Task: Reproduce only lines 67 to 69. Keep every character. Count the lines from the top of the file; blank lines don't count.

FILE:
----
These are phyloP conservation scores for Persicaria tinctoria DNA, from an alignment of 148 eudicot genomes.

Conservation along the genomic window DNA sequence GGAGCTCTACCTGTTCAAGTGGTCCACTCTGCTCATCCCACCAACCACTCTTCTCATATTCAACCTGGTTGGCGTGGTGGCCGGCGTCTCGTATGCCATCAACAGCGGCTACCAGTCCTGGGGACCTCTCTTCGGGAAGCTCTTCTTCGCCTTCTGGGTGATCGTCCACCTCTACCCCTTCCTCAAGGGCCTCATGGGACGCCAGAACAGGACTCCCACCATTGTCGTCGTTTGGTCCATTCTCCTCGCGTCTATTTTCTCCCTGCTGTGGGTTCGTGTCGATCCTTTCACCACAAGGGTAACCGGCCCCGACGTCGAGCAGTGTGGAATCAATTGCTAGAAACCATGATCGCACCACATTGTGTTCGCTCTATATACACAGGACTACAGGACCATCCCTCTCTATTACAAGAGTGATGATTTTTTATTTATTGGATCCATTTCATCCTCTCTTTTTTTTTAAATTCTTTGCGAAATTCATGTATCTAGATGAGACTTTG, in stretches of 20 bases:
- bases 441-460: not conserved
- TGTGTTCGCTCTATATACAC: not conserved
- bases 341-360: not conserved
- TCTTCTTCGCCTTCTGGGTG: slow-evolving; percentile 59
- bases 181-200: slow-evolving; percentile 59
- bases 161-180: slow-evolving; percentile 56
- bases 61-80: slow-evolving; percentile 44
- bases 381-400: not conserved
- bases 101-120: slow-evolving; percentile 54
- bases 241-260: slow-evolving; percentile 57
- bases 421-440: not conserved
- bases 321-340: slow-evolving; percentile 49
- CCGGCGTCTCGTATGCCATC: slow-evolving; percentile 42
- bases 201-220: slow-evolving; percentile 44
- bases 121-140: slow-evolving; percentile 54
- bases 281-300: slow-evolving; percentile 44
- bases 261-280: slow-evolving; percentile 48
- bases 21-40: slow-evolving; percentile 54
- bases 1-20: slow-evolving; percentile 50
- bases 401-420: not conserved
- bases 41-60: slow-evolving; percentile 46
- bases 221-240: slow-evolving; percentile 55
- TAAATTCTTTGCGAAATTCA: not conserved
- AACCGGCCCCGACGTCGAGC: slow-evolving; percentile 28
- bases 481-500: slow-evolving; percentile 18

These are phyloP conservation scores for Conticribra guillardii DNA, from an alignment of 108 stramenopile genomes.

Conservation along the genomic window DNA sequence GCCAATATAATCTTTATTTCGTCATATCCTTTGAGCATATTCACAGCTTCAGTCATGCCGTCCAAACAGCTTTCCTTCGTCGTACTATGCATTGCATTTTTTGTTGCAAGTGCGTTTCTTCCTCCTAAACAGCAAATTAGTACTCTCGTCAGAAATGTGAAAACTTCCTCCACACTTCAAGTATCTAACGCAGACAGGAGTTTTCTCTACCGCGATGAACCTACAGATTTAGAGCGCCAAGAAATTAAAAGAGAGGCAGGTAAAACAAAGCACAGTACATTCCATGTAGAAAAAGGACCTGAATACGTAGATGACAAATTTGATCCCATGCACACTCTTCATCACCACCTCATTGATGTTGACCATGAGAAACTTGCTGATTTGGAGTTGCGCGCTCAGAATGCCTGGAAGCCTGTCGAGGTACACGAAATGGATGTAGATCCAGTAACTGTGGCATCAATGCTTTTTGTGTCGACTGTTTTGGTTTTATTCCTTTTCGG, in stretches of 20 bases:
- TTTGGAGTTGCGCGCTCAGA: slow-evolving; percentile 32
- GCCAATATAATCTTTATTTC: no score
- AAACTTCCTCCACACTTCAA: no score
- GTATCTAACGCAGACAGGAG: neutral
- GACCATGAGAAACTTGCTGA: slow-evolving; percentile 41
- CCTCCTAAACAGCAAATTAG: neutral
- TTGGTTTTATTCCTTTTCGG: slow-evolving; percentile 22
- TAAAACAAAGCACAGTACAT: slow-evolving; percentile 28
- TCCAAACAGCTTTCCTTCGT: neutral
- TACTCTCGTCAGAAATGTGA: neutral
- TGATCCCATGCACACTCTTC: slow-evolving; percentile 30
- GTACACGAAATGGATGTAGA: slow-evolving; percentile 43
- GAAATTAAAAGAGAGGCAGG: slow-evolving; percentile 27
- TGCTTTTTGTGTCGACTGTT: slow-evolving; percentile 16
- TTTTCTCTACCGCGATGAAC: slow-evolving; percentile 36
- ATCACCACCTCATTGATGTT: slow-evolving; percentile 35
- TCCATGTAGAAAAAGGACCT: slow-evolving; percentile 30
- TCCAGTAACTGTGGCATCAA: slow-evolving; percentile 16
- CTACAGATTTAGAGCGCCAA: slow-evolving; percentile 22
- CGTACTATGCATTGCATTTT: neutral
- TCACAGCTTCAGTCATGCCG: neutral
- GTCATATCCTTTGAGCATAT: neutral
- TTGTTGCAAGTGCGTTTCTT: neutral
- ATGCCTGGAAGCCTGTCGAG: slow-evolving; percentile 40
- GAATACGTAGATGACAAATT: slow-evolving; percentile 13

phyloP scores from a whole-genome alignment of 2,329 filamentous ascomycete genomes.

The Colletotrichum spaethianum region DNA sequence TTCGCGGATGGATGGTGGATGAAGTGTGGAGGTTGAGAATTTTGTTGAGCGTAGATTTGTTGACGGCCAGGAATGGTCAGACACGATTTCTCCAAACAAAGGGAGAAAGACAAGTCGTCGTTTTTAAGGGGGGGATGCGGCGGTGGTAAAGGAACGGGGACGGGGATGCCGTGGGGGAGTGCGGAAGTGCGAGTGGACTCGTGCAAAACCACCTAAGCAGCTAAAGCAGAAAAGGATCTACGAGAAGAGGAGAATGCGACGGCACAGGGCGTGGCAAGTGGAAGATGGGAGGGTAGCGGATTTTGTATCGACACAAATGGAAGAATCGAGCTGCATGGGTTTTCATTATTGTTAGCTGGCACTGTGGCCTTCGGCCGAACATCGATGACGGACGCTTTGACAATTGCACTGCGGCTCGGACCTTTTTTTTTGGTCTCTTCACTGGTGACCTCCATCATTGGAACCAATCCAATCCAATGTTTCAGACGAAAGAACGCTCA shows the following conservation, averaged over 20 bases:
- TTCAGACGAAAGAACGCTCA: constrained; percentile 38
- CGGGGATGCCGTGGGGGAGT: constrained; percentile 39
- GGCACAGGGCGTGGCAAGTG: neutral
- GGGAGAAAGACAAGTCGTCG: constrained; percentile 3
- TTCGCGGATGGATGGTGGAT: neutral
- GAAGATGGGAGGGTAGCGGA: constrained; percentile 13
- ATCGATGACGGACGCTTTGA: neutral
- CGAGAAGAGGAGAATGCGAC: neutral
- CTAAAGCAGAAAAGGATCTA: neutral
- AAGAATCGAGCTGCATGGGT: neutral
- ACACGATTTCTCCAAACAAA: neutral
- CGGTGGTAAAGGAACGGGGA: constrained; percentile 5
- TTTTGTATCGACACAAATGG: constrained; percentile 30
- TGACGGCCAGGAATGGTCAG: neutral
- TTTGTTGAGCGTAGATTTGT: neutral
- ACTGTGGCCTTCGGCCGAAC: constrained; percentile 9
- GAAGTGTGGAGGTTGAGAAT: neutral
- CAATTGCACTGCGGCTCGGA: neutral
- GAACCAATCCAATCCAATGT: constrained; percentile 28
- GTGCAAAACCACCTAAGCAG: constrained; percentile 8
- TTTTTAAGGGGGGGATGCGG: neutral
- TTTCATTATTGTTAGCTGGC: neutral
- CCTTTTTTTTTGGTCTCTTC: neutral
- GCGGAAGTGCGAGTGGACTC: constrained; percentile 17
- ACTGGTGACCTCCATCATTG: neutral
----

- ACACGATTTCTCCAAACAAA: neutral
- CGGTGGTAAAGGAACGGGGA: constrained; percentile 5
- TTTTGTATCGACACAAATGG: constrained; percentile 30